NYXCrossword.com

This site’s sister blog NYTCrossword.com has had to change its name and address. The new name is NYXCrossword.com, and the blog’s address is NYXCrossword.com. Apologies for the inconvenience caused, but it was unavoidable. Please update bookmarks, and tell your “puzzling” friends!

Update 1/17/19: I am aware that both blogs (LAXCrossword.com and NYXCrossword.com) are running slowly. I am working to resolve the issue.

LA Times Crossword 20 Jan 19, Sunday

Advertisement

Constructed by: Paul Coulter
Edited by: Rich Norris

Today’s Theme: Pass

Themed answers are common phrases in which a letter P replaces a letter S:

  • 110A. No longer be comprehensible … and, with its first word divided in three parts, a hint to how to read this puzzle’s title : STOP MAKING SENSE … and S TO P MAKING SENSE
  • 23A. Imminent wordplay warning? : HERE COMES THE PUN (from “Here Comes the Sun”)
  • 33A. “Is my account settled?”? : NEED I PAY MORE? (from “need I say more?”)
  • 47A. Nervous draft choice? : WORRIED PICK (from “worried sick”)
  • 63A. Agency that regulates test cheating? : PEEKING OFFICE (from “seeking office”)
  • 83A. Very first ATM password? : ORIGINAL PIN (from “original sin”)
  • 96A. Popular disco era pastimes? : PONG AND DANCE (from “song and dance”)

Bill’s time: 15m 16s

Bill’s errors: 0

Today’s Wiki-est Amazonian Googlies

Across

1. Brewer’s need : HOPS

The foodstuff that we call “hops” are actually the female flower of the hop plant. The main use of hops is to add flavor to beer. The town in which I live here in California used to be home to the largest hop farm in the whole world. Most of the harvested hops were exported all the way to the breweries of London, where they could fetch the best price.

5. “In the Land of Israel” author Oz : AMOS

Amos Oz is an Israeli writer. Oz has written 18 books in Hebrew and his works have been translated into 30 languages, including Arabic.

9. Barbershop tool : STROP

A strop is a strip of leather used to sharpen a razor.

14. Cremona artisan : AMATI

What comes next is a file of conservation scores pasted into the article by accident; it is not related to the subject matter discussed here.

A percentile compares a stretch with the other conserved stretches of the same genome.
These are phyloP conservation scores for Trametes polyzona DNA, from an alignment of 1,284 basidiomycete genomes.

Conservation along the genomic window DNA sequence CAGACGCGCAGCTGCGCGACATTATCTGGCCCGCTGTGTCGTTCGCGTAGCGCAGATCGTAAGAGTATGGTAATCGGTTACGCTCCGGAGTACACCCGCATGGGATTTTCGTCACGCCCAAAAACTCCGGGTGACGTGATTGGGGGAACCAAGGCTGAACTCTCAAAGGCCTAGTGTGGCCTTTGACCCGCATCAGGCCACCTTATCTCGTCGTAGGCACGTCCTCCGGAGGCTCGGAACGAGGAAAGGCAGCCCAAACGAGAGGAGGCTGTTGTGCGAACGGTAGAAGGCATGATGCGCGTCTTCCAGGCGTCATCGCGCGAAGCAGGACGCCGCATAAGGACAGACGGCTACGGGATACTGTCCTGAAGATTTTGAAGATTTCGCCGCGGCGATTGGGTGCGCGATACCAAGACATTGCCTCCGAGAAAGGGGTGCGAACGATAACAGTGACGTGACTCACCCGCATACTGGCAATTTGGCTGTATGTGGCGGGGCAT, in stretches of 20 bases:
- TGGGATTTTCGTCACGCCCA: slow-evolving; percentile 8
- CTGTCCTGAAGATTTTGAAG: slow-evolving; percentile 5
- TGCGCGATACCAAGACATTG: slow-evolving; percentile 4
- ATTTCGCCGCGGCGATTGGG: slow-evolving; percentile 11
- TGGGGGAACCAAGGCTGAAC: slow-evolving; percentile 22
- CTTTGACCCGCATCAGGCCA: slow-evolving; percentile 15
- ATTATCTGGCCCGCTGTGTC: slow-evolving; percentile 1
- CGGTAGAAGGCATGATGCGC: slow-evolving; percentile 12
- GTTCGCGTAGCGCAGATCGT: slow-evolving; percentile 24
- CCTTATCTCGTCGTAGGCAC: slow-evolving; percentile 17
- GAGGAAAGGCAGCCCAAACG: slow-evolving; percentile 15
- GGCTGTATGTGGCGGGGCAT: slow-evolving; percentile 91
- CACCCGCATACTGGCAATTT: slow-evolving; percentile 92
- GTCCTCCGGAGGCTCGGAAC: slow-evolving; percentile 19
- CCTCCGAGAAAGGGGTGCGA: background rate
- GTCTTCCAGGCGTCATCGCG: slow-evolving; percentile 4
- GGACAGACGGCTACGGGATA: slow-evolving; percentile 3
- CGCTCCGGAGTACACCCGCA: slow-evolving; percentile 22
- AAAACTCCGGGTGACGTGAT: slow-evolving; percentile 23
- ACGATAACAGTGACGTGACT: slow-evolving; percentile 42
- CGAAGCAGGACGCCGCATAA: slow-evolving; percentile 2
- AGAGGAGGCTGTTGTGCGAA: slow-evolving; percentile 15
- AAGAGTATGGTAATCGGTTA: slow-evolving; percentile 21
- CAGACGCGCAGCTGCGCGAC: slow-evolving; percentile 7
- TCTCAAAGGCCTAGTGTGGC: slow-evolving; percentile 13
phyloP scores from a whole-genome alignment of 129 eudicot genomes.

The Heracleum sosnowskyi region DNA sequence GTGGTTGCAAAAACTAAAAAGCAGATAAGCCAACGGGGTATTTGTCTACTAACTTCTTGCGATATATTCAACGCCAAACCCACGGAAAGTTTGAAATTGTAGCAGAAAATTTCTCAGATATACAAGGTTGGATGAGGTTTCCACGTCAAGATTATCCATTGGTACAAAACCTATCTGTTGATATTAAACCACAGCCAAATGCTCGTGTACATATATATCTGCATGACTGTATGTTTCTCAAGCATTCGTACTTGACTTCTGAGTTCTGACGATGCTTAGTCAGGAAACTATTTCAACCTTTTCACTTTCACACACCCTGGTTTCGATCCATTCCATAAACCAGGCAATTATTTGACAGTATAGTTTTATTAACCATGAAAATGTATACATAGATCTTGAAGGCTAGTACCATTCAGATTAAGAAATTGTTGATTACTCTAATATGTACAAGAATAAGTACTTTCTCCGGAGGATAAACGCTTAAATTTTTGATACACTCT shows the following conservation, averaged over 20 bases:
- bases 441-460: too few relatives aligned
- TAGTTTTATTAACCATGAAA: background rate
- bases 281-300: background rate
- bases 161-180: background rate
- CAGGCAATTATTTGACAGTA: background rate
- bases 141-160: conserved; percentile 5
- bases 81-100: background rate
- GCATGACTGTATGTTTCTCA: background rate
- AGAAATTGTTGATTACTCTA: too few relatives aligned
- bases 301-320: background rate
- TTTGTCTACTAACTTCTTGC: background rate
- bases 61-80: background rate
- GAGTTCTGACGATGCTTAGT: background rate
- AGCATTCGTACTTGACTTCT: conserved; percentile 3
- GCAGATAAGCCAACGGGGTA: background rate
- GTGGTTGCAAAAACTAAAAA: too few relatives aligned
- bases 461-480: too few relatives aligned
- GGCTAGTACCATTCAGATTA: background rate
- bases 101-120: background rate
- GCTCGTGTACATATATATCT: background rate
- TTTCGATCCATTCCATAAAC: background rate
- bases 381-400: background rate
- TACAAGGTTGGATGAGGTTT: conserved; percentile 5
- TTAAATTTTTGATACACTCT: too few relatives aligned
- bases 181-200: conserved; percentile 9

The first of the Amati family to make violins was Andrea Amati, who lived in the 14th century. He was succeeded by his sons, Antonio and Girolamo. In turn, they were succeeded by Girolamo’s son, Nicolo. Nicolo had a few students who achieved fame making musical instruments as well. One was his own son, Girolamo, and another was the famed Antonio Stradivari.

Cremona is a city in Lombardy in northern Italy that lies on the Po river. Cremona has a rich musical history and was the home to famous craftsmen who made stringed instruments, including Stradivari and several members of the Amati family.

19. Skunk River city : AMES

The Iowa city of Ames was founded as a stop on the Cedar Rapids and Missouri Railroad in 1864. It was named for US Congressman Oakes Ames from the state of Massachusetts in honor of the role that Ames played in the building of the transcontinental railroad.

The Skunk River in Iowa is a tributary of the Mississippi. The etymology of the river’s name is a little unclear, and is probably a mistranslation of the Sauk and Meskwaki name “Shecaqua”, which means “strong and obnoxious smell”. The headwaters of the Skunk River was known for its wild onions along the banks, hence the “odoriferous” reference. A better translation might have been “Onion River”.

22. Domed-top structures, perhaps : SILOS

“Silo” is a Spanish word that we absorbed into English. The term ultimately derives from the Greek “siros”, which described a pit in which one kept corn.

23. Imminent wordplay warning? : HERE COMES THE PUN (from “Here Comes the Sun”)

“Here Comes the Sun” is a song on the Beatles album “Abbey Road”. It is one of the few Beatles recordings that was written by George Harrison.

27. “Aladdin” prince : ALI

In Disney’s version of the “Aladdin” story, released in 1992, the street urchin Aladdin uses one of three wishes to become a prince, so that he can get near to the Princess Jasmine, with whom he has become besotted. With the genie’s help, Aladdin takes on the persona of “Prince Ali of Ababwa”.

28. Astronomy Muse : URANIA

In Greek mythology, the muses are the goddesses who inspire the creation of literature and the arts. The number of muses is a subject of debate at times, but the most popular view is that there are nine:

  • Calliope (epic poetry)
  • Clio (history)
  • Erato (lyric poetry)
  • Euterpe (music)
  • Melpomene (tragedy)
  • Polyhymnia (choral poetry)
  • Terpsichore (dance)
  • Thalia (comedy)
  • Urania (astronomy)

Before the adoption of the nine muses of Greek mythology, there were originally three muses, the three Boeotian Muses. These were:

  • Mneme (memory)
  • Melete (meditation)
  • Aoede (song)

29. Disney’s Cruella De __ : VIL